The federal government’s long-term unemployment insurance program, which became law shortly before the Great Recession began driving the nation’s unemployment rate through the roof, is already facing cuts thanks to the automatic budget cuts that began taking effect on March 1. Sequestration will force 10.7 percent cuts to all benefit checks, costing recipients as much as $450 out of their already-modest benefits before the end of the fiscal year.
Now, though, some states are considering whacking their long-term unemployment insurance programs altogether, since figuring out how to administer the cuts to a program that is run jointly between federal and state governments may prove too complicated. In congressional testimony Tuesday, an official told members of Congress that 11 states may drop their long-term programs to comply with Department of Labor standards, the Huffington Post’s Arthur Delaney reports:
Rich Hobbie, director of the National Association of State Workforce Agencies, said in written testimony during a congressional hearing on Tuesday that workforce agencies are in close communication with the U.S. Department of Labor about sequestration and that 11 might drop the compensation to comply.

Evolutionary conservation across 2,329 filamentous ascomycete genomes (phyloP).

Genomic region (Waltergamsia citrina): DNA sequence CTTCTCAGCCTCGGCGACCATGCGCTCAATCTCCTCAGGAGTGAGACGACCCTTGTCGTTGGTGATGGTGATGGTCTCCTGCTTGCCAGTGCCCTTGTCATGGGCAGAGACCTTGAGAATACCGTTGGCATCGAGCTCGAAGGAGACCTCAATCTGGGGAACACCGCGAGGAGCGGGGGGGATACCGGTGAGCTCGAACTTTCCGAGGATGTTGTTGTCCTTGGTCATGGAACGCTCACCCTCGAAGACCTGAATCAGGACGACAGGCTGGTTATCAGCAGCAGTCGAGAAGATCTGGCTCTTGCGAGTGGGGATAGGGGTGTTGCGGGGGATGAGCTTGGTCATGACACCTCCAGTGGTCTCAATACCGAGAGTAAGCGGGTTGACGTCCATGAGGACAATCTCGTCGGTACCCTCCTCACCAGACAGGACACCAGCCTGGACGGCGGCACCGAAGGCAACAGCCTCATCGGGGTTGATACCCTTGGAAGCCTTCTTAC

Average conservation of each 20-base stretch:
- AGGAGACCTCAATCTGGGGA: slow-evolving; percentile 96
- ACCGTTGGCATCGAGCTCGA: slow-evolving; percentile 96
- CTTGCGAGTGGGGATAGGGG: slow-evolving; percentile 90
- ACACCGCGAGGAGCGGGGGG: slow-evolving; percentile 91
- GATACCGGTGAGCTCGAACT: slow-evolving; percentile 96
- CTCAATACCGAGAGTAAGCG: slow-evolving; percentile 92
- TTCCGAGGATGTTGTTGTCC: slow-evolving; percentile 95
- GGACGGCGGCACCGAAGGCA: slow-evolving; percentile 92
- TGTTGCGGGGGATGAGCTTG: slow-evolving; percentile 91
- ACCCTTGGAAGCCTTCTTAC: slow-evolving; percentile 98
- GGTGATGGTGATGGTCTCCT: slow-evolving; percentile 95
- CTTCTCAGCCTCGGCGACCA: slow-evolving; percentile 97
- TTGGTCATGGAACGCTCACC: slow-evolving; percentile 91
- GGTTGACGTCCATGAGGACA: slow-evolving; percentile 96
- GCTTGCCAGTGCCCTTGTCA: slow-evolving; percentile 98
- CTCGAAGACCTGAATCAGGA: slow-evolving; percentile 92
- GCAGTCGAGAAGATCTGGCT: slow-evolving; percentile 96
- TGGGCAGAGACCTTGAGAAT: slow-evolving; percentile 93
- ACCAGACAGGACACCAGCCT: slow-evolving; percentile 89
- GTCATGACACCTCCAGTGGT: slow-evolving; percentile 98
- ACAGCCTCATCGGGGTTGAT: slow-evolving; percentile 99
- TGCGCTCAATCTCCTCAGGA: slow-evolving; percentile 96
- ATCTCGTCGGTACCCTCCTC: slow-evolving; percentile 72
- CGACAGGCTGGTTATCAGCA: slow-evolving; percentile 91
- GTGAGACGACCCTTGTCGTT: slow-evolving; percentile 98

“Eleven states are exploring terminating the [Emergency Unemployment Compensation] agreement with USDOL as an implementation option,” Hobbie said.
Eight states have already made substantial cuts to their unemployment insurance programs this year, which has reduced benefits for the long-term unemployed since the federal Emergency Unemployment Compensation program is tied to the limits and restrictions of state programs. It is unclear which 11 states are considering eliminating their programs outright, though Indiana tried earlier this year before the Labor Dept. gave it more time to comply.
The average length of unemployment is 35 weeks, above the general 26-week threshold for being considered “long-term unemployed.” And while budget cuts are making it harder for those workers to receive modest benefits to keep getting by, discrimination is making it nearly impossible for them to return to work, as a recent study showed that even with experience, workers who have been off the job for more than six months have significantly lower call-back rates than those who have been out of work for less time.